The Pinnacle of Porsche
For those who prefer the 1970's, the pinnacle of Porsche came in 1973. That's when the Carrera RS was introduced. Many argue that later models were more GT than pure sports car. Others who've never driven an early model may scoff at this outlook. "How could any 911 be considered a GT?" It's a reasonable question, but next to the Carrera RS, very few street cars can be considered pure sports cars.
Before looking at the RS, lets look at the model it was based on - the 1972/73 911.
In 1972, 911 engine size was increased from 2.2 liters to 2.4. This was accomplished with a forged crankshaft whose stroke was increased to 70.4 millimeters. The result was more torque, making the car a lot more driveable. Although they were the same bore, 2.4 pistons were not the same as those used in the 2.2 liter. Part of the reason for the piston change was to meet the new unleaded fuel requirement. On U.S. spec cars, the new pistons had lower compression ratios. However, all three U.S. spec models, the T, E, and S, received mechanical fuel injection. This resulted in the T having 10 HP more than it's European counterpart.
The 1973.5 911T was the first 911 to use Bosch K-Jetronic (CIS) fuel injection. HP levels stayed at 140, but drivability and maintenance requirements were greatly improved. Specifically, fuel economy was increased, smog levels decreased, and there was no longer a requirement to set the MFI timing, synchronize the air stacks, or adjust the main and idle control mixtures. There was a downside though. 911's with properly adjusted MFI appear to be a lot more powerful.
Besides the engine, a number of other changes were introduced in 1972. The dry sump oil tank was moved from behind the right rear wheel, to just in front of it. There was also an oil filler door added to the right rear fender. This was done in an effort to improve handling. By moving the weight of the tank and it's nine quarts of oil further up the wheel base, the hope was the 911's propensity for oversteer would be reduced. That idea didn't work out so well. Some say it was because people inadvertently opened the "new for 1972" fender mounted oil filler door, and added gasoline. In 1973, a stainless steel tank was moved back to the original position and the fender filler was eliminated.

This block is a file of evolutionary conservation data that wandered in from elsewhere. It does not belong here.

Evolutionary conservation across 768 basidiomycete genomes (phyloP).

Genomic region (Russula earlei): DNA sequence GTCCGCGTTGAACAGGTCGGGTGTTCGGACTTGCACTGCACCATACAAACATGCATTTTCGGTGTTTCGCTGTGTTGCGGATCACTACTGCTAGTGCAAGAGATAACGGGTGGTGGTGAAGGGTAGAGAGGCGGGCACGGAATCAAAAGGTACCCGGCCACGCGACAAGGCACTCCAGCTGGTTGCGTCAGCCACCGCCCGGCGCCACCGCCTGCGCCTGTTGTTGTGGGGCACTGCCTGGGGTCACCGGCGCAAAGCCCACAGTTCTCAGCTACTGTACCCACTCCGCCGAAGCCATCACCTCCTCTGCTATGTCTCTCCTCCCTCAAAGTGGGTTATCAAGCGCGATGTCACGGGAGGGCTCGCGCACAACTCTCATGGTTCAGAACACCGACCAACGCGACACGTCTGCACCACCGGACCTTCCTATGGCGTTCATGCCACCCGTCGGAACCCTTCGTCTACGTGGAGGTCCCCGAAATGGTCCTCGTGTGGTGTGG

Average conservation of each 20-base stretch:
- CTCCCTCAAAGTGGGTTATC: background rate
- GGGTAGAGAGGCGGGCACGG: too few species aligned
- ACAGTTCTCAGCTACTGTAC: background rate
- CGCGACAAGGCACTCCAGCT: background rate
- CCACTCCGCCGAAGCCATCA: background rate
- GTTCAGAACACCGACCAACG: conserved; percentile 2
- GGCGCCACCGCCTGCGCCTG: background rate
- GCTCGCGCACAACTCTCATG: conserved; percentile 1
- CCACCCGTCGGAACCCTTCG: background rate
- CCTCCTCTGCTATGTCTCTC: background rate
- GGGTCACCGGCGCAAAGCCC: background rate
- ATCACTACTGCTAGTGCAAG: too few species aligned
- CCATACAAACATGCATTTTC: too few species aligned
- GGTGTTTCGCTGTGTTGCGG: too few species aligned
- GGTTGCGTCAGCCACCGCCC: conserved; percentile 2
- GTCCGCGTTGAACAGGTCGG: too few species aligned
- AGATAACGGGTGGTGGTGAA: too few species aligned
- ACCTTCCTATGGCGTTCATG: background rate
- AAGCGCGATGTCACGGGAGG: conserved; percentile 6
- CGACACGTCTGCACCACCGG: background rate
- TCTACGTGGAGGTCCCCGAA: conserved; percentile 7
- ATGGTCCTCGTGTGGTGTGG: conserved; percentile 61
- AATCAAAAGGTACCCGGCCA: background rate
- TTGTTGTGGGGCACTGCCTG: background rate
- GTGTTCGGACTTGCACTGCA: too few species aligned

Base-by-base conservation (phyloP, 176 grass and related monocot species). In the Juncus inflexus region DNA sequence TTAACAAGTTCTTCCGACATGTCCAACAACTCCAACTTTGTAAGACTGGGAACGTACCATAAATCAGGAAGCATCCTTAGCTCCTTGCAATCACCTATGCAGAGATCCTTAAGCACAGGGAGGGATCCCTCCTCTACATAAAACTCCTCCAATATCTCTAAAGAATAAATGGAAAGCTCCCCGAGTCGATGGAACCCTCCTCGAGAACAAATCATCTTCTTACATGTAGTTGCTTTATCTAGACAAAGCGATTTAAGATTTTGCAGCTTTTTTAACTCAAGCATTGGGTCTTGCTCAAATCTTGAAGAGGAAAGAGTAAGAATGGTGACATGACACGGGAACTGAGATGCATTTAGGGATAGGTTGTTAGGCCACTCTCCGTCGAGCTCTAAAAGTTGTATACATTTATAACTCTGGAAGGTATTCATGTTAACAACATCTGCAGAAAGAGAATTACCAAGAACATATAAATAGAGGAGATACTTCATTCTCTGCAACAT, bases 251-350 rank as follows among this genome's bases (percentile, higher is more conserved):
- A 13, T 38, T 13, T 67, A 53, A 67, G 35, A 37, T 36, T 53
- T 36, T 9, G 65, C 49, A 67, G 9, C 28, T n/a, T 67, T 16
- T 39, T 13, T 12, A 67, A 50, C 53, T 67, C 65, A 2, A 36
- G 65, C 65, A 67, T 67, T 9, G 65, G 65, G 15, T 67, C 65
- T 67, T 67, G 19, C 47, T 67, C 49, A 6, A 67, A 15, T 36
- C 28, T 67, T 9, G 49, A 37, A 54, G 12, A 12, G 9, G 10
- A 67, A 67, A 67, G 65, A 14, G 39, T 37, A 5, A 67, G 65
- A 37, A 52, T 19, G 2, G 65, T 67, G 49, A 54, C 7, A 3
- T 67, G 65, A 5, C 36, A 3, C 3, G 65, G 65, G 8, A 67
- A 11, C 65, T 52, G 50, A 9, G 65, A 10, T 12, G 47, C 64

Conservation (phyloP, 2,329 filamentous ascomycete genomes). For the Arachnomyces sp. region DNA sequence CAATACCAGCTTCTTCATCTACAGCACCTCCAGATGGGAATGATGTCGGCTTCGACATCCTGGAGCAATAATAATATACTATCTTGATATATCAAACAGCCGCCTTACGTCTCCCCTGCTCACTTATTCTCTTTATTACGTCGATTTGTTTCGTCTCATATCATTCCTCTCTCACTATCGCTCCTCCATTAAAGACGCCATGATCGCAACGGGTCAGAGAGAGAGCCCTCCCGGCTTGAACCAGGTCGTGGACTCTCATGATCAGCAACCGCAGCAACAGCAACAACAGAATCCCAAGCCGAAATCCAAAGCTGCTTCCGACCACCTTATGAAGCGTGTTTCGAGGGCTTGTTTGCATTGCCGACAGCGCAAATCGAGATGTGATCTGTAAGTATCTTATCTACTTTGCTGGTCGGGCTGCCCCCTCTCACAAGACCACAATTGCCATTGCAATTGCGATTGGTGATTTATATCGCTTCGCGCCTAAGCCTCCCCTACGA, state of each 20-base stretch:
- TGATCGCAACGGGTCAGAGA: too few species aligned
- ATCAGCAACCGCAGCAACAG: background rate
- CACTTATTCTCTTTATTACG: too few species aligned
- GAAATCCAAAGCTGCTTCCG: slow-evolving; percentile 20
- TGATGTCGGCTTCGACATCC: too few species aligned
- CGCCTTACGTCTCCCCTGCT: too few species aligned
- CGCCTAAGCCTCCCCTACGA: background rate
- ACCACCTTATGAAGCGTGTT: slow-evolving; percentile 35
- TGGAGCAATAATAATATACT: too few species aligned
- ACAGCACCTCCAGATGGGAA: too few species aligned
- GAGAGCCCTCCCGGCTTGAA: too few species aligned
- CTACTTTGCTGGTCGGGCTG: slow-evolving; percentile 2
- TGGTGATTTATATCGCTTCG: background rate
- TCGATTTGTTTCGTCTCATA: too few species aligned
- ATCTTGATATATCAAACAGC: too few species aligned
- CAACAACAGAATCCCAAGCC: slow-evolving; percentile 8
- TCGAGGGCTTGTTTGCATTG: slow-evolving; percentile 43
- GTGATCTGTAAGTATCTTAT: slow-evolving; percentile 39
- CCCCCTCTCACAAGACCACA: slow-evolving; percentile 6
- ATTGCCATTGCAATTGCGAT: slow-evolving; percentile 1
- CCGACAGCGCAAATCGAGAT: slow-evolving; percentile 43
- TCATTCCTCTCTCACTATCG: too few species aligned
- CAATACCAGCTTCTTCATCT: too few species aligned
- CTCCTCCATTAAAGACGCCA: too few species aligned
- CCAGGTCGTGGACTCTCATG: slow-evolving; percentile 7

1972 also saw the introduction of the 915 transmission. The 915 replaced the 901 and it's dogleg first gear. On a 901, first gear was to the far left and down. Second through fifth were up and to the right in a more standard H pattern. Standard if you never used 1st. The 915 transmission had stronger gears, improved synchros, upgraded bearings, increased spacing between the input and output shafts, and a redesigned clutch release bearing.
Other than the oil tank, the 1972 and 73 cars had very few differences. In 1973, the outside mirrors were rectangular, and black trim was used around the front turn signals and rear taillights.
In 1973, the Carrera RS 2.7 made it's debut. The engine size was increased by increasing the bore from 84 millimeters to 90 millimeters. These cars had 8.5:1 compression and mechanical fuel injection. Basically, they were 2.4 S engines with larger pistons and cylinders. These engines produced 210 HP and 188 lb-ft of torque. In 1973, Autocar magazine reported the Carrera RS did a 5.5 second zero to sixty sprint, a 14.1 second quarter mile pass, and had a 149 MPH top speed. The M471 option code was a Carrera RS Sport. These were lightweight models with body panels made of thin gauge steel and thinner glass. Insulation, carpeting, rear seats, and interior trim were all deleted. These cars weighed 2116 pounds. They came with Recaro sport seats, a ducktail rear spoiler, and larger wheels and tires (195/60 15's on 6 x15's up front and 215/60 15's on 7 x 15 out back). Only 200 of these were built, and they had a list price of $10,200. The M472 option code was a Carrera RS Touring. Unlike the M471 whose audience was the club sport market, these were more luxurious versions of the RS. The M472 was equipped similarly to that of a 911S. The M472 weighed 33 pounds more than than the M471. 1308 Touring models were built with a list price of $11,000
Prices supplied by the N.A.D.A. guide